The Van Meter Visitor of 1903 Sept 27, 2015 0:51:46 GMT -5
Post by Joanna on Sept 27, 2015 0:51:46 GMT -5
The Van Meter Visitor
VAN METER, Iowa – The 112-year-old tale of one of Iowa’s more bizarre mysteries was revived this weekend with a festival celebrating the case of the Van Meter Visitor. The winged monster shot light from a horn on its forehead and shrugged off gunfire from residents of the central Iowa town back in 1903 – or so the story goes.
Those attending this year’s celebration, Saturday, September 26, were treated to an afternoon and evening of investigations, presentations and other activities tied to the Visitor. Beginning at 1 p.m., researcher and author Chad Lewis guided a walking tour of Van Meter Visitor sites and thereafter, paranormal investigators Nash Hoover and Caitlin Ricker gave a presentation about their work. Among the activities was a fundraiser dinner for the benefit of the Van Meter Fire Department. Kevin Lee Nelson also gave a presentation on how to hunt monsters and he and Noah Voss shared their inquiries about the Visitor and what they believe happened.
The Van Meter Visitor. A bizarre legend and unsolved mystery which has haunted a small Iowa town for more than a hundred years is the subject of The Van Meter Visitor: A True and Mysterious Encounter with the Unknown, a book by Chad Lewis and Kevin Lee Nelson, illustrated by Noah Voss. For several nights in 1903, the small town was terrorized by a giant bat-like creature that emerged from an old abandoned mine. The identity of this mysterious monster has never been discovered, but the book attempts to shed light on what happened way back at the turn of the 20th century.
The legend dates to the fall of 1903 when several of Van Meter’s most well-respected citizens reported seeing a half-human, half-animal creature with enormous, smooth bat wings flying about. The beast was said to move at speeds the townsfolk had never witnessed, emitted a powerful stench and shot a blinding light from its horned head. Numerous townsfolk fired shots at the flying monster, but the bullets had no effect whatsoever.
On the first night, it was spotted flying above the tops of buildings. The following evening, the winged demon was seen by both the town doctor and bank cashier Peter Dunn who took a plaster cast of its “great three-toed tracks.” On the third night, a man spotted the creature perched atop a telephone pole. Another resident who saw it the same night, said the monster hopped like a kangaroo and a third witness, the local high school teacher, likened it to the devil himself.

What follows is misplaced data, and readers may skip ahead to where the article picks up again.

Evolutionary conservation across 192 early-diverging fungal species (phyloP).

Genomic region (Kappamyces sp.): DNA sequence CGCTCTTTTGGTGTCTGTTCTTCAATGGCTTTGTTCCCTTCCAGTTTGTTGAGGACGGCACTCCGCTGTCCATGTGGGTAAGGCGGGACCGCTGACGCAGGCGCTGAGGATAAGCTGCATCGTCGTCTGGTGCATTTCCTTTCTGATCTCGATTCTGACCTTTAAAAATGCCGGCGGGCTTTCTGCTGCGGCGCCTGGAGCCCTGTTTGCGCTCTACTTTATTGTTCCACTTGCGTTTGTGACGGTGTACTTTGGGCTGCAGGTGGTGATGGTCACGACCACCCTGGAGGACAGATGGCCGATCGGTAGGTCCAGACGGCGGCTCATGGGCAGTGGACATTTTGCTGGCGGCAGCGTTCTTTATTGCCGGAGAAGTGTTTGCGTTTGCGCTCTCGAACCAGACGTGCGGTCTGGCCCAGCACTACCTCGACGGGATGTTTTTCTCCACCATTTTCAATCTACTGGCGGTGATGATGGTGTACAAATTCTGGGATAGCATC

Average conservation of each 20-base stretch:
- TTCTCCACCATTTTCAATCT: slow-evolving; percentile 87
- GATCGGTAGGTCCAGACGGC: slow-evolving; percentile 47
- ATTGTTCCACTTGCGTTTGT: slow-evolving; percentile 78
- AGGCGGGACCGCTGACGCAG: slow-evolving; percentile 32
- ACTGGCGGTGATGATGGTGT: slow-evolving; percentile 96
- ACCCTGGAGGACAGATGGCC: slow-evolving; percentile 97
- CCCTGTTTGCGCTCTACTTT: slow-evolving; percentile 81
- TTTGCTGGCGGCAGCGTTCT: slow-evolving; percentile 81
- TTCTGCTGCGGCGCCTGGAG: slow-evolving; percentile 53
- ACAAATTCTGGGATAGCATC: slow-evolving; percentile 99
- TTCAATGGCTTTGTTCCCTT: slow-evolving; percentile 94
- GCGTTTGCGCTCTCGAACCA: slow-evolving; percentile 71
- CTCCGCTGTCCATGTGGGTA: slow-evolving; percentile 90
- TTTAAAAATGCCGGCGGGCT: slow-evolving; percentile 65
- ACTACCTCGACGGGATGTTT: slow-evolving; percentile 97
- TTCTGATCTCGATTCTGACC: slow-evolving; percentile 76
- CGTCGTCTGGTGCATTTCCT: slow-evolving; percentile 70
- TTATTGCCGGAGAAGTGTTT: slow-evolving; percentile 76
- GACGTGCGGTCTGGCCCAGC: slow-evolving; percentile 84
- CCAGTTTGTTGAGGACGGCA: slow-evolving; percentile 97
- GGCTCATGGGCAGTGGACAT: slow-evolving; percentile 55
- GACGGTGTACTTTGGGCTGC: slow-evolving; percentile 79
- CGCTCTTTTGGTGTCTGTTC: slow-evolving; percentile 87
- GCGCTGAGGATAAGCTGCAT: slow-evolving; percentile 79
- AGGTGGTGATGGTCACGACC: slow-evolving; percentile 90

People were scared and some were angry that they were being plagued by something not-of-this-world and one night, a group of concerned citizens followed the monster to an abandoned coal mine near an old brickyard. They heard a noise emanating from the mine and according to the Des Moines Daily News of October 3, 1903: “Presently the noise opened up again, as though Satan and a regiment of imps were coming forth for battle.” Then the creature appeared – this time accompanied by a smaller version of itself – and in a bright flash of light, the two took wing and sailed off into the sky. But the menfolk were determined to “rid the earth of them” and, according to the newspaper, when the flying beasts appeared the following morning: “The reception they received would have sunk the Spanish fleet, but aside from unearthly noise and peculiar odor, they did not seem to mind it, but slowly descended the shaft of the old mine.” Neither creature was ever seen again.
The amazing tale of the Van Meter Visitor has survived and been retold for several generations. While investigating the sightings, the authors visited the quiet Iowa town and spoke to local residents who related tales passed down by their forebears about the creature. They also visited several locations, including the infamous mine. Lewis insisted he found no evidence suggesting the monster was a hoax, though he personally believed the facts of the story could have been embellished through the years. He revealed to the Des Moines Register that even though he was unsure what happened in those early fall nights of 1903, seeking an answer was more important than finding it. “It was an era when anything was possible. Science was starting to gain momentum. In fact, they had just discovered the mountain gorilla. So the beast in the jungle was real,” Lewis said. “People were open to the fact that anything could happen.”
Sources: The Des Moines Register, September 25, 2015, and David McCormack, The Daily Mail, May 4, 2013.
Van Meter Visitor Festival 2019